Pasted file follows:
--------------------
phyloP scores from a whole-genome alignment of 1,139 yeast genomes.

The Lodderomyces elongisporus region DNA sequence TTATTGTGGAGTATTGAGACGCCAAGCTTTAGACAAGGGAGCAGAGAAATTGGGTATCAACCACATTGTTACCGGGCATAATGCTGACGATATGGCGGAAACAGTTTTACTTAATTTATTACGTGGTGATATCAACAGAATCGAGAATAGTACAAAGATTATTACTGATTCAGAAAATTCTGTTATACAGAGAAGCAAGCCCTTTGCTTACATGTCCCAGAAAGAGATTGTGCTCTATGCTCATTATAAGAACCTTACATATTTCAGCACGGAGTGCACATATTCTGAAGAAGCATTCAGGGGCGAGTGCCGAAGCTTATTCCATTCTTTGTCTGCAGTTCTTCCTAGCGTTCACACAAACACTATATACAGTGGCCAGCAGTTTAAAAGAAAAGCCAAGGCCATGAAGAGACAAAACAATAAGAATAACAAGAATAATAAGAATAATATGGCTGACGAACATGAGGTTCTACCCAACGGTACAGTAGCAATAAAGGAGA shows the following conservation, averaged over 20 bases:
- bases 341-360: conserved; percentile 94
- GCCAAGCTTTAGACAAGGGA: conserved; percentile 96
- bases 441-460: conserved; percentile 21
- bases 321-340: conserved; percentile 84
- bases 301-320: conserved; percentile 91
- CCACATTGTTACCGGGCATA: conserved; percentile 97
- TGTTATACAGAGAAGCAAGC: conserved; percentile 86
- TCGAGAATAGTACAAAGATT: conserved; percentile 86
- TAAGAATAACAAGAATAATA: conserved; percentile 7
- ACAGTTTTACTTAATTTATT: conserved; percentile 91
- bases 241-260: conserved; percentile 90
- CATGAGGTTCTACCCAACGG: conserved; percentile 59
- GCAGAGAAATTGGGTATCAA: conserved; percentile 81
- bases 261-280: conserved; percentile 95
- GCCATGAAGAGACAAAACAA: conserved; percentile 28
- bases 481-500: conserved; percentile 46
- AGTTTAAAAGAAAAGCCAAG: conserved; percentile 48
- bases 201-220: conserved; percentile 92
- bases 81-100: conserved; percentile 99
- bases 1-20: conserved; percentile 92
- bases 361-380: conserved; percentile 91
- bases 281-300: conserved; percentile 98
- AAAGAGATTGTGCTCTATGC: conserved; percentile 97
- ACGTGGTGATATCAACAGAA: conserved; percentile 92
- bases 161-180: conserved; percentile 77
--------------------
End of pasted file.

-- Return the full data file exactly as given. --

phyloP scores from a whole-genome alignment of 1,139 yeast genomes.

The Lodderomyces elongisporus region DNA sequence TTATTGTGGAGTATTGAGACGCCAAGCTTTAGACAAGGGAGCAGAGAAATTGGGTATCAACCACATTGTTACCGGGCATAATGCTGACGATATGGCGGAAACAGTTTTACTTAATTTATTACGTGGTGATATCAACAGAATCGAGAATAGTACAAAGATTATTACTGATTCAGAAAATTCTGTTATACAGAGAAGCAAGCCCTTTGCTTACATGTCCCAGAAAGAGATTGTGCTCTATGCTCATTATAAGAACCTTACATATTTCAGCACGGAGTGCACATATTCTGAAGAAGCATTCAGGGGCGAGTGCCGAAGCTTATTCCATTCTTTGTCTGCAGTTCTTCCTAGCGTTCACACAAACACTATATACAGTGGCCAGCAGTTTAAAAGAAAAGCCAAGGCCATGAAGAGACAAAACAATAAGAATAACAAGAATAATAAGAATAATATGGCTGACGAACATGAGGTTCTACCCAACGGTACAGTAGCAATAAAGGAGA shows the following conservation, averaged over 20 bases:
- bases 341-360: conserved; percentile 94
- GCCAAGCTTTAGACAAGGGA: conserved; percentile 96
- bases 441-460: conserved; percentile 21
- bases 321-340: conserved; percentile 84
- bases 301-320: conserved; percentile 91
- CCACATTGTTACCGGGCATA: conserved; percentile 97
- TGTTATACAGAGAAGCAAGC: conserved; percentile 86
- TCGAGAATAGTACAAAGATT: conserved; percentile 86
- TAAGAATAACAAGAATAATA: conserved; percentile 7
- ACAGTTTTACTTAATTTATT: conserved; percentile 91
- bases 241-260: conserved; percentile 90
- CATGAGGTTCTACCCAACGG: conserved; percentile 59
- GCAGAGAAATTGGGTATCAA: conserved; percentile 81
- bases 261-280: conserved; percentile 95
- GCCATGAAGAGACAAAACAA: conserved; percentile 28
- bases 481-500: conserved; percentile 46
- AGTTTAAAAGAAAAGCCAAG: conserved; percentile 48
- bases 201-220: conserved; percentile 92
- bases 81-100: conserved; percentile 99
- bases 1-20: conserved; percentile 92
- bases 361-380: conserved; percentile 91
- bases 281-300: conserved; percentile 98
- AAAGAGATTGTGCTCTATGC: conserved; percentile 97
- ACGTGGTGATATCAACAGAA: conserved; percentile 92
- bases 161-180: conserved; percentile 77